Open Thread

This is our monthly place to discuss topics that have not appeared in recent posts.

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  • http://kruel.co/ Alexander Kruel

    Robin Hanson,

    Are you going to review Eliezer Yudkowsyk’s new paper ‘Intelligence Explosion Microeconomics‘?

    It is supposed to be “a more coherent successor to the AI Foom Debate”.

    • burger flipper

      Right after he tackles the Harry Potter thing, I’d wager

      • Stephen Diamond

        Since this is an open thread: Would someone explain to me why nerds have this great fascination with Harry Potter. I saw a few minutes of a Harry Potter film while in my dentist’s waiting room, and it seemed like an ordinary child’s story, with too much mysticism for me to recommend it to any real child.

      • http://entitledtoanopinion.wordpress.com TGGP

        I wasn’t even aware that nerds generally have a fascination with Potter. I thought of it as kid-lit. Eliezer wrote a fan-fic, but I didn’t know if it was because it appealed to nerds or was simply the best selling book series in a long time.

      • http://www.facebook.com/CronoDAS Douglas Scheinberg

        The films are decent but not really anything special. The books, however, deserve at least some of the acclaim they’re given; I’ve read a lot of fantasy novels marketed to adults and the Harry Potter series is better than most. (FWIW, the first book is probably the worst in the series.) I wouldn’t have expected it to produce the phenomenon that it did, but I would have been surprised if they failed completely.

        There’s also bandwagon effects; like Star Wars and Star Trek, almost everyone is at least familiar with Harry Potter, so you can mention it and people will know what you’re talking about – and if someone doesn’t, there is probably enough social pressure that they’re going to try to find out.

      • J O

        Might be just timing; a lot of people in Gen Y grew up reading Harry Potter, making a Harry Potter rationality fanfic far more accessible for a lot of young people than, say, a Pride an Prejudice rationality fanfic.

        In addition to that, I’ve read all the HP books plus HP:MoR, and I must say that it is actually quite a good candidate for what Yudkowsky has done to it. In fact I find HP:MoR vastly more interesting than the original, which is indeed just a children’s story. Yudkowsky did something to it that I never knew it needed, but boy it sure did.

      • Philip Goetz

        Male-to-female ratio. The two great fiction franchises of the Millenials are Harry Potter and Twilight. Choose one.

    • Stephen Diamond

      Where has Yudkowsky ever demonstrated the barest understanding of microeconomics?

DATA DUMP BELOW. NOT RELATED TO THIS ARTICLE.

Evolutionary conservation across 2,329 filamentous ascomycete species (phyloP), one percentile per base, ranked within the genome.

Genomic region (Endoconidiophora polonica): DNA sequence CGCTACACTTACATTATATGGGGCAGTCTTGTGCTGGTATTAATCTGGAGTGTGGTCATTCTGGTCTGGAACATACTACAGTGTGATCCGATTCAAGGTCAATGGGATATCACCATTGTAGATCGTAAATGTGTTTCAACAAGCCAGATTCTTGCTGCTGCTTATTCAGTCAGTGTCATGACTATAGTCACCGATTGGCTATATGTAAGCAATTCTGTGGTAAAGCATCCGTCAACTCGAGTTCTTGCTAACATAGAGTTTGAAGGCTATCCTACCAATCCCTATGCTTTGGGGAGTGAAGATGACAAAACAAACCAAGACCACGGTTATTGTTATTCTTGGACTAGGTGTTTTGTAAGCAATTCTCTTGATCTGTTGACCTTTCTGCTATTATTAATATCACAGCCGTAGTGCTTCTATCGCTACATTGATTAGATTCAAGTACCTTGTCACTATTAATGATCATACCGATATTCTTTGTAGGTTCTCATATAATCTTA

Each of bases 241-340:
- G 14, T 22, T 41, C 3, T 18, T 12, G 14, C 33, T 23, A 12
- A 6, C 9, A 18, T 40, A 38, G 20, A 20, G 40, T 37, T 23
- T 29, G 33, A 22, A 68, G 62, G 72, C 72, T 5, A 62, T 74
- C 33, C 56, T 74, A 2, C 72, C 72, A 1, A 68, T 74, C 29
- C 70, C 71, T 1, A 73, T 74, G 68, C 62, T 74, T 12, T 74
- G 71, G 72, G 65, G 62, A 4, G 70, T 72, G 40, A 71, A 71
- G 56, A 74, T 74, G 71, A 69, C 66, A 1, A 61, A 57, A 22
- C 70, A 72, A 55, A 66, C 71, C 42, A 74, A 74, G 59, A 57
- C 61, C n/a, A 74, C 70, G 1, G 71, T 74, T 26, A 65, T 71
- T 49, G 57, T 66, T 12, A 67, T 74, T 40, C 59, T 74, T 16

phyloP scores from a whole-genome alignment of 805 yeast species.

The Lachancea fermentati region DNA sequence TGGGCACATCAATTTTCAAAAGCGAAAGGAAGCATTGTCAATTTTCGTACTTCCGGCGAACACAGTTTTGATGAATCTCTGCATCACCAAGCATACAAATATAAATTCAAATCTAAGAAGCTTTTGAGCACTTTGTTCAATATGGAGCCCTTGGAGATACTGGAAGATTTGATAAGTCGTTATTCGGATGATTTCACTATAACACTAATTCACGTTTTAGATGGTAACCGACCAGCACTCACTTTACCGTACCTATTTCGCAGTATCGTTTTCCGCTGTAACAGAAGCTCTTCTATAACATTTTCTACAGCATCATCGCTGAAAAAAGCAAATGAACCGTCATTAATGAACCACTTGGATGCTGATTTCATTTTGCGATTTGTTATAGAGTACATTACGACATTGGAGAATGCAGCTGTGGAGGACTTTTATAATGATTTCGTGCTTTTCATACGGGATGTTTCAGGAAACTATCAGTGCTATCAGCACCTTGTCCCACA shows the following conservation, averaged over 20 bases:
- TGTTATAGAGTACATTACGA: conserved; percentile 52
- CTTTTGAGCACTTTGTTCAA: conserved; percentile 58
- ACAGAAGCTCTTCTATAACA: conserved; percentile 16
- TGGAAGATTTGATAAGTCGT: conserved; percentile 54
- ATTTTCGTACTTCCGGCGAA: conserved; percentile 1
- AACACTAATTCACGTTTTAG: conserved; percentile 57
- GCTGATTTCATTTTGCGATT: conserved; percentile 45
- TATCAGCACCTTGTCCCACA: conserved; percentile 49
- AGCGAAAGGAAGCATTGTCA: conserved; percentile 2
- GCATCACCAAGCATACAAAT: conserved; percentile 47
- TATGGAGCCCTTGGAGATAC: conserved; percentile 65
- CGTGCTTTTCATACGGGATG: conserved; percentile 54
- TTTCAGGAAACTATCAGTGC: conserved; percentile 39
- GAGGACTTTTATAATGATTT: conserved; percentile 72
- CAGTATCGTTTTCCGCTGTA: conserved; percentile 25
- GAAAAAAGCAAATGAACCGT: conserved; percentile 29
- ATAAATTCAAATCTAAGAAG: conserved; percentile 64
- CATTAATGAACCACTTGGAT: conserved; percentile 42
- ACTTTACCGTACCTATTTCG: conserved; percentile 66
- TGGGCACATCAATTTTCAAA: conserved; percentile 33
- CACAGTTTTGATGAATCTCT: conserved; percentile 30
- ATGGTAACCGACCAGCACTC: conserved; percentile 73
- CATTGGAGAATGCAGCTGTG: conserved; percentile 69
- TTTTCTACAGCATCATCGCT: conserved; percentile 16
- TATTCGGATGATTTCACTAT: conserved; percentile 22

• Alexander Gabriel

      I am glad you posted this. After a quick perusal, I conclude that the “AI Go Foom” scenario is not as crazy as I had thought.

    • Doug

      For any computational task, whether its running a mind or processing payroll, there’s only two ways to increase its power. Improve the algorithms or add more computing resources.

      For the latter strong A.I. is nothing special. Yes, a strong A.I. could use its intelligence to do things to make money: pick stocks, design inventions, negotiate real estate. Then parlay that money into more and better hardware to get smarter.

      But 50 years of experience with computers tells us that returns to raw computing power are decreasing, not increasing. This is fundamentally no different today than buying a computing rig, renting out processing time and using the proceeds to buy more computers. Needless to say such a strategy will fall far short of “taking over the world.”

      The only option for a foom is a strong A.I. recursively improving its algorithms on a fixed set of hardware. We really only have a very vague sense of the type of algorithms that will run minds, but such a scenario posits that there’s increasing returns to algorithmic improvement.

      There are some fields in computer science where algorithmic improvement offered orders of magnitude speedups against naive implementation, but they’re generally few and far between.

      For a strong A.I. to foom, the mind-emulation algorithms will have to be really really inefficient with a lot of low-hanging fruit for improvement. Otherwise it won’t be able to get a commanding edge quickly over the space of its competitors A.I.s.

      It might improve itself quickly, but if for example it can only get a 100x improvement it will still only contain a small percentage of the total intelligence, as long as it initially controls 1% of less of computer hardware. This seems reasonable based on the current distribution of computer hardware across top-level systems.